Food Trucks Get Booted


What self-respecting (and/or self-hating yet hungry) hipster wouldn't want a truck full of fresh made "chicken and biscuits, grass-fed beef burgers and apple cardamom pie" parked on a nearby corner? After Day 47 of (delicious) Potbelly Sandwiches, such offerings sound downright miraculous to the staff of Reason D.C. But the new wave of food trucks surging into the Virginia/D.C. area aren't having an easy time of it.

[Derek] Luhowiak, 33, submitted his mobile kitchen [in his food truck Local SixFortySeven, which serves the menu listed above] for a health inspection and bought a business license, which he believed covered him anywhere in Virginia within a day's drive of his home base. But bureaucratic woes have plagued Local SixFortySeven at almost every stop.

At a weekly farmers market at George Mason University, he was kicked out after food service giant Sodexo, which has a catering contract with the school, complained. At Barrel Oak Winery in Delaplane, where Local SixFortySeven earns almost 50 percent of its revenue, concern that the truck violated rural agricultural zoning rules threatened to halt its operation there in October. In Winchester, where Luhowiak had successfully set up at the weekly farmers market since June, a local official suddenly informed him on Nov. 17 that he was required to obtain another license from the city and pay tax on his income.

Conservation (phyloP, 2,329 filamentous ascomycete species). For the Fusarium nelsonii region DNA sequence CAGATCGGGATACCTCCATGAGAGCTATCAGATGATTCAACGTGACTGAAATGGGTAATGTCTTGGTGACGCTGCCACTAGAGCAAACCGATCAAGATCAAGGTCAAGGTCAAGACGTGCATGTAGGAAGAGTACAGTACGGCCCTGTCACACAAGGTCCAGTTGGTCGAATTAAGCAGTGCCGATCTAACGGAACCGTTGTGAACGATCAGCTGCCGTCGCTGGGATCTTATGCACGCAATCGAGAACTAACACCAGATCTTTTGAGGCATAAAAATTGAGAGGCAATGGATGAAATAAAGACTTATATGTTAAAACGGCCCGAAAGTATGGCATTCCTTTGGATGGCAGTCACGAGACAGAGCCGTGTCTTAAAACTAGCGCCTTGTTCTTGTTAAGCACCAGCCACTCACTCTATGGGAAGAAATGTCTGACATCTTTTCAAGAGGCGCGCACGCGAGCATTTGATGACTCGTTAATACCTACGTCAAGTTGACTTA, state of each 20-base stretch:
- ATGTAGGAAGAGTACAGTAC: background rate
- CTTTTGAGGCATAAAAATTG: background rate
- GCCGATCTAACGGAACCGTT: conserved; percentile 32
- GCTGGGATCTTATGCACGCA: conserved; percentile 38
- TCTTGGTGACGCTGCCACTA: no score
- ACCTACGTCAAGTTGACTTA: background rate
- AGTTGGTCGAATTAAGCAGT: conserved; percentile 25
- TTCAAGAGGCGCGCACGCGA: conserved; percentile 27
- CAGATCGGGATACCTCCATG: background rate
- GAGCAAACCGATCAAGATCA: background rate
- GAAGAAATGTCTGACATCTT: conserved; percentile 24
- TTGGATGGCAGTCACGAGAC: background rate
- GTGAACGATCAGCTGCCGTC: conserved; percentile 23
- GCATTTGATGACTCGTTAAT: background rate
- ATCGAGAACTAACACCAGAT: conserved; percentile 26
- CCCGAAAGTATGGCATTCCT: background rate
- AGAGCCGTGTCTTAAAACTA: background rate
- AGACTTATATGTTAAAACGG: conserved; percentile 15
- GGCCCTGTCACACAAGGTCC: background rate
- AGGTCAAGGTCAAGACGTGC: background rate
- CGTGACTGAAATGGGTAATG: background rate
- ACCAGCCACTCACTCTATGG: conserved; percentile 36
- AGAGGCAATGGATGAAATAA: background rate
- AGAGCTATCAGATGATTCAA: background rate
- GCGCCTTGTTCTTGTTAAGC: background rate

That was Luhowiak's last week at the Winchester market.

And this isn't—to paraphrase Reason's own Radley Balko—an isolated incident. The wonder twins of (relatively) big business and big government combine everywhere ("Form of…red tape!). The food cart mecca of the U.S., California, is also the most tangled in tape. In Salinas, local restaurateurs conspire to drive taco trucks out. Trucks in Los Angeles grappled with a 30 minute parking limit. San Juan County, Washington, food carts must get permission from their local bricks-and-mortar competitors to open for business. And today's Washington Post article chronicling the vendors' troubles in the D.C. area is fantastic and depressing, read the whole thing here.

And now: Bacon dogs!